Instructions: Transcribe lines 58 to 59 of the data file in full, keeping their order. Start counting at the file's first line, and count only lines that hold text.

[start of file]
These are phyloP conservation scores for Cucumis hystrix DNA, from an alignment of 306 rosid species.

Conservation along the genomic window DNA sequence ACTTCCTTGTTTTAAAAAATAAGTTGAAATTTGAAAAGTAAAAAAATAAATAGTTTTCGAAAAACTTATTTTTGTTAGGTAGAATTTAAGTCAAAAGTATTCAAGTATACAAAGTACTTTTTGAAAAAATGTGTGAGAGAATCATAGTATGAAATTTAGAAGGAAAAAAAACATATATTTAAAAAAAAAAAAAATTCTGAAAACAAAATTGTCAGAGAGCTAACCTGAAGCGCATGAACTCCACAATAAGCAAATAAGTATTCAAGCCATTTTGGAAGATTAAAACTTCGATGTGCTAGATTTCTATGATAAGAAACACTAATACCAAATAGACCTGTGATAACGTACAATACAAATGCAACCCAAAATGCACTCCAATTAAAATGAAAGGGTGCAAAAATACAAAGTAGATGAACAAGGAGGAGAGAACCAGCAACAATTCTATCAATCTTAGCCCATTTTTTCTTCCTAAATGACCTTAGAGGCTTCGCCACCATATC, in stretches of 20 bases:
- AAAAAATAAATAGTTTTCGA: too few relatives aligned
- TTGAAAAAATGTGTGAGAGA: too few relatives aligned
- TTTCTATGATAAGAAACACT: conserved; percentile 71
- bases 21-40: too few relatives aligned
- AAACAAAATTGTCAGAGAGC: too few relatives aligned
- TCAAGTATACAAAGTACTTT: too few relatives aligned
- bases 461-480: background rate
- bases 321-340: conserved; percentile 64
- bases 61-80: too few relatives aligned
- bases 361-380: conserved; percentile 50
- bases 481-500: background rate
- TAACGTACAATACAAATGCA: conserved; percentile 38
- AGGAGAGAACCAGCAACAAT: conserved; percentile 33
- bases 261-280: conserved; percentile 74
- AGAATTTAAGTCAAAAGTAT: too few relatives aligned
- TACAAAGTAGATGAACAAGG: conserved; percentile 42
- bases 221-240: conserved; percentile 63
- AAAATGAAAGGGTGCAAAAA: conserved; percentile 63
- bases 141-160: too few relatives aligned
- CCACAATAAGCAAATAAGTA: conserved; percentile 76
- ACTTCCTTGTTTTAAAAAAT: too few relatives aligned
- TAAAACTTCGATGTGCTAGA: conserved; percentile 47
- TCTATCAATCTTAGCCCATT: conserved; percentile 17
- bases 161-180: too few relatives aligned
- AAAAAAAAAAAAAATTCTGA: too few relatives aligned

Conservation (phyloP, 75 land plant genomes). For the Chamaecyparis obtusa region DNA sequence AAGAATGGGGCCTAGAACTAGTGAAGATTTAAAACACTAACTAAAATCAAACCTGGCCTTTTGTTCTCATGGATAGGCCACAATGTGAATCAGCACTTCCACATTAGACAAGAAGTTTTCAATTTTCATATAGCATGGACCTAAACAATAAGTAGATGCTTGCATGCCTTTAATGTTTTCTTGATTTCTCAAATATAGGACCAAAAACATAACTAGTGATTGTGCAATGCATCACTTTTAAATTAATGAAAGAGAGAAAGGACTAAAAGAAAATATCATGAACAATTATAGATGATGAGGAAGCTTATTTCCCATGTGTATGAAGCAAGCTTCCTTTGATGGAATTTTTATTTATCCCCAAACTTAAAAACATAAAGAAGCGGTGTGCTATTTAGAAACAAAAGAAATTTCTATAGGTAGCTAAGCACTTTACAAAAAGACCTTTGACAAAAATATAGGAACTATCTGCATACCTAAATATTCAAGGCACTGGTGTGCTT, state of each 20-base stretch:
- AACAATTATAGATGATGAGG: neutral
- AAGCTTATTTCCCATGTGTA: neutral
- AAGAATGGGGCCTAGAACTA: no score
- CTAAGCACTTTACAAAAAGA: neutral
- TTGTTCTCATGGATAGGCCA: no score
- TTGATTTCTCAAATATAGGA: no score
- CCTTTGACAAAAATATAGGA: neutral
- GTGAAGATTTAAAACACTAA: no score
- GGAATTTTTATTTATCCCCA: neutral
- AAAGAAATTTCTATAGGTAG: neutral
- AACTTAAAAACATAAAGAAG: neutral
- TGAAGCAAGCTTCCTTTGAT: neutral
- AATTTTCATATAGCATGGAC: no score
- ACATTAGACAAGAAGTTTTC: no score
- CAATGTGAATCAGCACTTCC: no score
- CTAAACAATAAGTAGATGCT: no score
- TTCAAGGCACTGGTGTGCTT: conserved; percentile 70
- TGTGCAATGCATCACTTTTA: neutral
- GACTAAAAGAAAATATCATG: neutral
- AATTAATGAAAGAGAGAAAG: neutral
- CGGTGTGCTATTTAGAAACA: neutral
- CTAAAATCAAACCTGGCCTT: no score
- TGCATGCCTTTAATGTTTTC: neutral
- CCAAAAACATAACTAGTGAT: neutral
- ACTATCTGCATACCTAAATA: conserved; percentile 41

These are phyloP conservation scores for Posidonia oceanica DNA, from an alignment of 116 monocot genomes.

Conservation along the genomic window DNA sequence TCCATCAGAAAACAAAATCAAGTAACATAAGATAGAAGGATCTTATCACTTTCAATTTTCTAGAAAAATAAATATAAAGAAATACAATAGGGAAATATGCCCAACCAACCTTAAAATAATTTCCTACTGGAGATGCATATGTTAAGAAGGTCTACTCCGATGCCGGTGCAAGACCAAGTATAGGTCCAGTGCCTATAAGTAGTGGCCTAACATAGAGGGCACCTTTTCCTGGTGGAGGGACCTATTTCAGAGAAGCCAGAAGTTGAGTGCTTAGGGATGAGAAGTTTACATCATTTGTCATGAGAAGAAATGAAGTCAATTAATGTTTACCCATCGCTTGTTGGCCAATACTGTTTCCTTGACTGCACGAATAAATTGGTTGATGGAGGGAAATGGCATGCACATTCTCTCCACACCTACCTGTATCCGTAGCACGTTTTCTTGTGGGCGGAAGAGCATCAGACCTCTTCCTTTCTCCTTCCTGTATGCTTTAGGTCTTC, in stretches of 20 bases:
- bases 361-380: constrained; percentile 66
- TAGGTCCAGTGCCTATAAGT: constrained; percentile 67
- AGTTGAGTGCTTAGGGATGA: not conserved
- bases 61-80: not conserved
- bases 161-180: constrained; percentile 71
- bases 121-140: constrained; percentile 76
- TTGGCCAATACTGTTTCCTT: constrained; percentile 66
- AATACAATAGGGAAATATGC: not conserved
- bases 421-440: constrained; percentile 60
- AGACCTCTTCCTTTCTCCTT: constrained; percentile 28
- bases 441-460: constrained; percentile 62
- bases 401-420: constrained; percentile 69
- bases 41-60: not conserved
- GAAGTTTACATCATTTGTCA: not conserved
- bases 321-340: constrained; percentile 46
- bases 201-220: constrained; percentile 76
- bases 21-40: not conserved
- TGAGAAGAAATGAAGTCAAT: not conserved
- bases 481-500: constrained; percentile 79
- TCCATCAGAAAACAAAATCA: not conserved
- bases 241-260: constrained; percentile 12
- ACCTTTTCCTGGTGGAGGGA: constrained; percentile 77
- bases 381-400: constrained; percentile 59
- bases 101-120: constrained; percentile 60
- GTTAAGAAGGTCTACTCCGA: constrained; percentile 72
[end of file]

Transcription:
- AGTTGAGTGCTTAGGGATGA: not conserved
- bases 61-80: not conserved